Unmarried parents who sign the Declaration of Paternity form help their child(ren) gain the same rights and privileges of a child born within a marriage. Some of those rights include: financial support from both parents, access to important family medical records, access to the non-custodial parent’s medical benefits, and the emotional benefit of knowing who both parents are.

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San Jose Divorce Attorney Discusses Community Debts

Debts incurred during marriage are sometimes very sensitive topics. Sometimes, one spouse is unaware of the debts that the other spouse incurred, and yet they are still made to pay for it. Therefore, it is good to know about how debts are divided on divorce.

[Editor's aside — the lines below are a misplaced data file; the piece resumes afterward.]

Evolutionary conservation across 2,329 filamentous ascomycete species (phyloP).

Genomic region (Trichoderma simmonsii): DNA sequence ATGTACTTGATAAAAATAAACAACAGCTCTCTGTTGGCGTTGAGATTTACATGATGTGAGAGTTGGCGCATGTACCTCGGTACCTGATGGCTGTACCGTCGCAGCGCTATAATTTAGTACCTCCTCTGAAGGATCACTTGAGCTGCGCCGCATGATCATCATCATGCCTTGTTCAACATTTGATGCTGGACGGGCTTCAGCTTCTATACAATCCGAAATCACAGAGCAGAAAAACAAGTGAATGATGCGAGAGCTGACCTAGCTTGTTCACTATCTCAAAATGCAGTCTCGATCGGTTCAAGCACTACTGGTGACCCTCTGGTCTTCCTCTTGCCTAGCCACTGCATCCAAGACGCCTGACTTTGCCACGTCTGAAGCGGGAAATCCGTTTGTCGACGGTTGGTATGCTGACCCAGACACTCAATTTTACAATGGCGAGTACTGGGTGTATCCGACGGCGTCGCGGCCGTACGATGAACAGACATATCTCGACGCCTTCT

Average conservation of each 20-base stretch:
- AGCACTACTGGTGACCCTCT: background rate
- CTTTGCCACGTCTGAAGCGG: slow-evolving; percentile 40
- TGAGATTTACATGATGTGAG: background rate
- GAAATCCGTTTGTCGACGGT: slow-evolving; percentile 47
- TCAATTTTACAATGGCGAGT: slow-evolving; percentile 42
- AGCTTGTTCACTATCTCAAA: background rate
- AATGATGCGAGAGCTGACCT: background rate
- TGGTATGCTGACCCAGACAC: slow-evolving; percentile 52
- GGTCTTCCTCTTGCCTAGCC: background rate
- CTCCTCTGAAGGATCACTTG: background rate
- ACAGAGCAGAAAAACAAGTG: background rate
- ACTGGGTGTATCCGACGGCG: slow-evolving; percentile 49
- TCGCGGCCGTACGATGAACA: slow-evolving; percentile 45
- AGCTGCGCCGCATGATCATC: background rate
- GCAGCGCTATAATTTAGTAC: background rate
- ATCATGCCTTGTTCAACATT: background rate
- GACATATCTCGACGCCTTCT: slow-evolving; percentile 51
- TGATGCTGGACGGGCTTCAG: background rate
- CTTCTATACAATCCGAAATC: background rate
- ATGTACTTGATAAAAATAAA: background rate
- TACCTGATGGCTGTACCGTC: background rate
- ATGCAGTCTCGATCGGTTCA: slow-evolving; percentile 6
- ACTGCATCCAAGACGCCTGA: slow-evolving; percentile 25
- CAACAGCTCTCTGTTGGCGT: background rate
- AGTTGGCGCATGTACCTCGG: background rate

In Tracy Achen’s article regarding credit debt on divorce, she cautions that if both of the parties applied for credit together, then each party is responsible for repaying the debt. Since creditors are not bound by a divorce decree, if the account goes into default because of non-payment, both parties are held liable for the debt. Therefore, if you think that charging up the credit card and not paying is going to stick it to the other person, you are wrong. It only makes matters worse because you will be also be charged with that debt. Your credit score will also go down based on the default and non-payment.

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San Jose Divorce Attorney Discusses Retirement Plans and Settlement